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Date: Mon, 3 Nov 2014 21:52:27 +0000
From: mancha <>
Subject: Re: Re: strings / libbfd crasher

On Mon, Nov 03, 2014 at 01:43:54AM +0300, Alexander Cherepanov wrote:
> On 2014-10-31 08:57, wrote:
> Thanks for assigning CVEs for these issues but I have a couple of
> questions regarding CVE-worthiness of various things. And some
> questions for the community.
> >Use CVE-2014-8502 for the objdump-pe-crasher2 issue.
> Here, AddressSanitizer said "heap-buffer-overflow" and then "READ of
> size 1".
> Why this crasher is judged as CVE worthy? Is it oversight or are
> invalid reads assumed to be exploitable by default?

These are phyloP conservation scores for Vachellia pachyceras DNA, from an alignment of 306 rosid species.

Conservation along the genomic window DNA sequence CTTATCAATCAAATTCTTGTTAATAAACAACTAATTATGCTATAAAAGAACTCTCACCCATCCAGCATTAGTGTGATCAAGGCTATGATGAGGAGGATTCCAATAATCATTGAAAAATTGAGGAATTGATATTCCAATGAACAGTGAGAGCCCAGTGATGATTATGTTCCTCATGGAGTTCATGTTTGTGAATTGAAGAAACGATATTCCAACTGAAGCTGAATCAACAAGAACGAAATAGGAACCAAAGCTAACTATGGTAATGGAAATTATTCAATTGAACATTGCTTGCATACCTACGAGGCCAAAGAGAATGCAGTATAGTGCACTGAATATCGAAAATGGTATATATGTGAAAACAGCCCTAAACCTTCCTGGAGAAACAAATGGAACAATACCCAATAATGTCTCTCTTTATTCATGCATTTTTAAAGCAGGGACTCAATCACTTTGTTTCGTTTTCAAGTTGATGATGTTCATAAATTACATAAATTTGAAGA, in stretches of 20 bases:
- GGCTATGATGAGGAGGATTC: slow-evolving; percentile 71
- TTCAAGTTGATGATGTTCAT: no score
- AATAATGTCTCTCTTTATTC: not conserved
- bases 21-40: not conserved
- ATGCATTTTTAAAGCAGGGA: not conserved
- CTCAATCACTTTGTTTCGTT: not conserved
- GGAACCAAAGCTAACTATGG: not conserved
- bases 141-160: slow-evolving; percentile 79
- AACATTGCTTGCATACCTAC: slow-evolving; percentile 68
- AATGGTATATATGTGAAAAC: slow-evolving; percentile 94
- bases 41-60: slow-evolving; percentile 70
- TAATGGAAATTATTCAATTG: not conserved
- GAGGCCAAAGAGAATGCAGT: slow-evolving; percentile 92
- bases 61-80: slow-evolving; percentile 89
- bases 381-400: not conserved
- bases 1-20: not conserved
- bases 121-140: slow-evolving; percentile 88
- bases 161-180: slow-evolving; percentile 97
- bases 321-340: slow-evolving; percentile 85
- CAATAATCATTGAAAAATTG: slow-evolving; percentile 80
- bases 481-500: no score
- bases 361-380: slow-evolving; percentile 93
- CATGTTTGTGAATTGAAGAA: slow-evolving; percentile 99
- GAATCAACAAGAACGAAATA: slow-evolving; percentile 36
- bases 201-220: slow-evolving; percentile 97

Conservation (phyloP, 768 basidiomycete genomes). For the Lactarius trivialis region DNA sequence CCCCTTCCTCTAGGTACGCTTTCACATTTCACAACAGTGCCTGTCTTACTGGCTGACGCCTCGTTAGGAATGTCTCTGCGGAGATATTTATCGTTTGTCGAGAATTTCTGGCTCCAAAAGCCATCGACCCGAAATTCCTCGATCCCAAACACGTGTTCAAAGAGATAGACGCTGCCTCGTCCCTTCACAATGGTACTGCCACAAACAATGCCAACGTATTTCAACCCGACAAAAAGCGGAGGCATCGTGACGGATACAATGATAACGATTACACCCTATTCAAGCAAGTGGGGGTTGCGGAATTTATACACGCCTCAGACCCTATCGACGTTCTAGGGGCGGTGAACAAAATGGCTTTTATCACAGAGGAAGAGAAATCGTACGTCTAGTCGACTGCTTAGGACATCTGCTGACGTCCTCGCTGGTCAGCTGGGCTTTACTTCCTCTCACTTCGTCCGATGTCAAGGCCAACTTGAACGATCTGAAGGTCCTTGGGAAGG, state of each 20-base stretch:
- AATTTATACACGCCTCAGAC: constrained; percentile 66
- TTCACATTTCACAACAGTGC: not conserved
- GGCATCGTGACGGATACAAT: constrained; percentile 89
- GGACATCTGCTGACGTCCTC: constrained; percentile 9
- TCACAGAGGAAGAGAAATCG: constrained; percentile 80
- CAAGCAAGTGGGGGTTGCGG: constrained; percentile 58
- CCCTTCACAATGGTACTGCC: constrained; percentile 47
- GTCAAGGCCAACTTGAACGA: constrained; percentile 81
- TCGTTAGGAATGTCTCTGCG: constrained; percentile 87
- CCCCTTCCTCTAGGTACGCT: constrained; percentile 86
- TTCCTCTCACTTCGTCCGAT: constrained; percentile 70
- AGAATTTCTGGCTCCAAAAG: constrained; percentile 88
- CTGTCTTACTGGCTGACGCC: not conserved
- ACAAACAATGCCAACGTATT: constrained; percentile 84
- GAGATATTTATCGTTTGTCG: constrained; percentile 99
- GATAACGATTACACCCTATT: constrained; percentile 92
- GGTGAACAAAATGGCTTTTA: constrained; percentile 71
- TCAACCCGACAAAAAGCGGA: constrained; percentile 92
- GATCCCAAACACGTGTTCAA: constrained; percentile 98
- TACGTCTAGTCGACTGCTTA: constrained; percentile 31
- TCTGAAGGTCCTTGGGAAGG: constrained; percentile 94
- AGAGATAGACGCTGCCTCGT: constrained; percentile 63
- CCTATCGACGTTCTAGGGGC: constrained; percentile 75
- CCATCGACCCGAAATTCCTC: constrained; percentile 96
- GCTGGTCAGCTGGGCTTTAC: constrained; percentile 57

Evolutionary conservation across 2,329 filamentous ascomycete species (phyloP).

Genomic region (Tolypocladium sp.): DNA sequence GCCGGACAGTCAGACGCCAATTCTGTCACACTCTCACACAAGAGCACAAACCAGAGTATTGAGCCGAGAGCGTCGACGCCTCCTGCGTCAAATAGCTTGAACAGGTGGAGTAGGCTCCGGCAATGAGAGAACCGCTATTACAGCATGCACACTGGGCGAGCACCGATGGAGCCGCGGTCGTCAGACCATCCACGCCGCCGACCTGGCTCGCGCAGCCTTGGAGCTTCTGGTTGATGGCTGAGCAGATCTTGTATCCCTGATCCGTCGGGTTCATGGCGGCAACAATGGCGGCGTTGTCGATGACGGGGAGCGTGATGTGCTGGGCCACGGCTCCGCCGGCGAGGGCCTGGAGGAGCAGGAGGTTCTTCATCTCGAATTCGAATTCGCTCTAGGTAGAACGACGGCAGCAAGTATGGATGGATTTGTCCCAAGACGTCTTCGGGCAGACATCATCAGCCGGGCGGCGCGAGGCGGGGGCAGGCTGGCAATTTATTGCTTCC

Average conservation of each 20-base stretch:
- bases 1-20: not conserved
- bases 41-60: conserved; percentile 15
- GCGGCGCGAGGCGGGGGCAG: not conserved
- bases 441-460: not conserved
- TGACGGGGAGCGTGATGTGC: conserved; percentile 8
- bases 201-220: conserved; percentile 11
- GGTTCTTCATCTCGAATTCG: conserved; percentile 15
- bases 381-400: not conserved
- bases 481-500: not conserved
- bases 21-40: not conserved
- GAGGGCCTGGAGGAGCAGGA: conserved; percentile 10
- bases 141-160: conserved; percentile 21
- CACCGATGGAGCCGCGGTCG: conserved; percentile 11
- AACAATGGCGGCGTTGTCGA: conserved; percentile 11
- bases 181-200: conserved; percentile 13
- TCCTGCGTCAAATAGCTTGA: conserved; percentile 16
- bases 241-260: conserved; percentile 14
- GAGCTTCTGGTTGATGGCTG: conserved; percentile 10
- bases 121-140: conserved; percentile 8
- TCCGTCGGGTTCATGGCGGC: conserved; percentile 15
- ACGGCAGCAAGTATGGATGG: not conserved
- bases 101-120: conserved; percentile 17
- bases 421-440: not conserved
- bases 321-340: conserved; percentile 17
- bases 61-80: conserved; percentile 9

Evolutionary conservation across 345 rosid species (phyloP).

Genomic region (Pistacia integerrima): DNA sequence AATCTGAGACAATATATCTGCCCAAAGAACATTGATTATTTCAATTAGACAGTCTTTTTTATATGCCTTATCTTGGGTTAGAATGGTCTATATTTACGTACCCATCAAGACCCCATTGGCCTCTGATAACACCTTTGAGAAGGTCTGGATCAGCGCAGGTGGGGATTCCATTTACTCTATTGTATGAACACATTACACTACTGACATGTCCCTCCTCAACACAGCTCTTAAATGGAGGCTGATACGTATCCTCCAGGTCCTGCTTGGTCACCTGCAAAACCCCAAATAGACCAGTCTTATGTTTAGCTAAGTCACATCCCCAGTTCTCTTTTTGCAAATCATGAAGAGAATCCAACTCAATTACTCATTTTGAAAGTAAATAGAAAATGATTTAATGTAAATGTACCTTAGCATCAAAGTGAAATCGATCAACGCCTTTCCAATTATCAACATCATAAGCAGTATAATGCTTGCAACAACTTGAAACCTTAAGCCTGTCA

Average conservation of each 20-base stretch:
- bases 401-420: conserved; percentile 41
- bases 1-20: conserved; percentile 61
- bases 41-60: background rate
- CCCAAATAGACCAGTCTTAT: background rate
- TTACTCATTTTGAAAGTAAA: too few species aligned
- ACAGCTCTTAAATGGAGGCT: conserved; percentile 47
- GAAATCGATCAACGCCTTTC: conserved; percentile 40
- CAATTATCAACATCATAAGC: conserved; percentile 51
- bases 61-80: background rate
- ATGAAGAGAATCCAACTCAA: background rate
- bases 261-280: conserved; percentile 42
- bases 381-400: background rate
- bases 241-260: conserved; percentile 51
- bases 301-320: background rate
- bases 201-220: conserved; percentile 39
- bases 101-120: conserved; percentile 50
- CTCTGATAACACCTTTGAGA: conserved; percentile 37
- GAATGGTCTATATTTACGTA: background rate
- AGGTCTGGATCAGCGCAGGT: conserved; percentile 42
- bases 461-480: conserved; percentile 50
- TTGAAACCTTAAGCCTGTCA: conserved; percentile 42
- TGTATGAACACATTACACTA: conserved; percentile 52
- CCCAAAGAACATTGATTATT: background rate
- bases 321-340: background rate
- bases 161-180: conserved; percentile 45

> Another possibility is to treat all crashes in all libraries as CVE
> worthy.  We don't know how these libraries are used ITW and any crash
> in any of them could potentially lead to data loss in some
> application. But...
> seems libbfd is not treated as a library any crash in which is
> CVE worthy.
> >Use CVE-2014-8503 for this ihex parser issue.
> Again "READ of size 1".

Thanks for your post. I would also find it instructive if MITRE shed
light on its CVE assignation heuristics for libbsd. Response to libbfd
issues can be particularly enlightening because the issues vary largely
in scope & type.

In the past, I've noticed a liberal approach to CVE allocation when
dealing with libraries due to what you said: it is often difficult to
assess the security impact of flaws because they ultimately depend on
the context of applications using the library. As case in point, the
NULL pointer dereference crasher (zero-size S-record) DoS'es manchabfd
0.42a1 (small network daemon I just wrote). That flaw didn't receive a


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